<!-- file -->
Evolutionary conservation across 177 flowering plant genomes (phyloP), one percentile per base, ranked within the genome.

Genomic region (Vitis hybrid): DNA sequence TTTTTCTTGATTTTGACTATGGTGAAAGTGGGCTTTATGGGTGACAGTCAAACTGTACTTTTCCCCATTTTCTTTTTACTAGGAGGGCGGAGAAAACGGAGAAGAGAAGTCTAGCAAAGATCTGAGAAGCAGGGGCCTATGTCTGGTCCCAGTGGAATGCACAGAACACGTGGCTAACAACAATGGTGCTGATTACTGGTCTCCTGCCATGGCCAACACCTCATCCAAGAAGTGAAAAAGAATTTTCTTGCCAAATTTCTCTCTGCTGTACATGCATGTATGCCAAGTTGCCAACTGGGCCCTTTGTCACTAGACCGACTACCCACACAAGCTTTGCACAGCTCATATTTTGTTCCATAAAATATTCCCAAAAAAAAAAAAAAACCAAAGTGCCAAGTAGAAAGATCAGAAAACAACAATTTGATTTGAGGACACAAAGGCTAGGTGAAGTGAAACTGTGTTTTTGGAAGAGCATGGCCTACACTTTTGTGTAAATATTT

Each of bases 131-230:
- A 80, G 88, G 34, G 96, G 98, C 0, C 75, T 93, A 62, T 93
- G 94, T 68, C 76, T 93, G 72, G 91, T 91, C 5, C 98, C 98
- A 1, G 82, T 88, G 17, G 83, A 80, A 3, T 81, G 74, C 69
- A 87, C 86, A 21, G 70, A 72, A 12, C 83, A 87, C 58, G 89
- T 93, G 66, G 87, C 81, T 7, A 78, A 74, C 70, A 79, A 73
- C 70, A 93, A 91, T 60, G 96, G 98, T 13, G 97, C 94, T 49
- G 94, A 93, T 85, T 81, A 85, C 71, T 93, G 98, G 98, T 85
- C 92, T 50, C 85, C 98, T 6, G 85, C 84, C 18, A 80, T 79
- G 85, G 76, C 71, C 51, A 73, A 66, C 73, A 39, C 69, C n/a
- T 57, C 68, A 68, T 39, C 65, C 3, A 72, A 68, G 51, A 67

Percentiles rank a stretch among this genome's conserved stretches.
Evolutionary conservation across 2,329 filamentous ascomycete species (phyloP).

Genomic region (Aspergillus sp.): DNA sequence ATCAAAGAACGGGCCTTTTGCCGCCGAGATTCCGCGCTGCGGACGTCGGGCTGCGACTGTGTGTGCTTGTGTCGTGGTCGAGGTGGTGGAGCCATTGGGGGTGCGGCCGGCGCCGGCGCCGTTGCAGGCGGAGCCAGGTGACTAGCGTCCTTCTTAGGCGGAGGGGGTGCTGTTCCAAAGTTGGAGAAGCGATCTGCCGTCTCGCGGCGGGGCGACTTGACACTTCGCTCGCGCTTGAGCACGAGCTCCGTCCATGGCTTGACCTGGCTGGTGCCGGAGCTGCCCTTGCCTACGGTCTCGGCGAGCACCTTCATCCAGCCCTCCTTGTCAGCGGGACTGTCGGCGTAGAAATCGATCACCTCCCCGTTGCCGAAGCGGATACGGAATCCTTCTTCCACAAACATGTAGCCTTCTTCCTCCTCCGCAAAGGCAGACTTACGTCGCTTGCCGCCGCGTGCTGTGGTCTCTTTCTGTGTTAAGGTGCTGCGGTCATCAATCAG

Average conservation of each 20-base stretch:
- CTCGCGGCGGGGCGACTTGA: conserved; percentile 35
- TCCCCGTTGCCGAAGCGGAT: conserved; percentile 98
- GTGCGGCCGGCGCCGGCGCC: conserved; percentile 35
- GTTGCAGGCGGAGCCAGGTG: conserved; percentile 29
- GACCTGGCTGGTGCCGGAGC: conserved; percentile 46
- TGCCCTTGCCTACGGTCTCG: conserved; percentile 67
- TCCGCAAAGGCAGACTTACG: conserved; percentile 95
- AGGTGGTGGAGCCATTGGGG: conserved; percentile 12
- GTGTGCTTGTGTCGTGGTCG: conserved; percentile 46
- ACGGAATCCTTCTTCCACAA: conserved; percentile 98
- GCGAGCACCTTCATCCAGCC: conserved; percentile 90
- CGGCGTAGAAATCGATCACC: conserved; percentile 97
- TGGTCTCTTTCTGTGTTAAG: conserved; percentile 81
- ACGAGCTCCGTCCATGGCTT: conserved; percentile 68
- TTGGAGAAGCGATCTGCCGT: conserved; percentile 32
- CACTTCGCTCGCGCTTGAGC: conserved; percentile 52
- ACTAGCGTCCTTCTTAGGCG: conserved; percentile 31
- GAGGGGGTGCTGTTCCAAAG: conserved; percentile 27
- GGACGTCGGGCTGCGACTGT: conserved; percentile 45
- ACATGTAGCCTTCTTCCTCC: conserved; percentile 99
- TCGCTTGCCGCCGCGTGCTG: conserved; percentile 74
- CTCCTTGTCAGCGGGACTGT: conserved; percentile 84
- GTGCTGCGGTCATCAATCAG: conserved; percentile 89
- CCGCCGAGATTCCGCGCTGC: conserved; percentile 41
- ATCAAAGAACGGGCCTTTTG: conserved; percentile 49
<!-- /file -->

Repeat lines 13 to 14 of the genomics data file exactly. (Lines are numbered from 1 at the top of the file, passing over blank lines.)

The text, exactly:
- T 57, C 68, A 68, T 39, C 65, C 3, A 72, A 68, G 51, A 67

Percentiles rank a stretch among this genome's conserved stretches.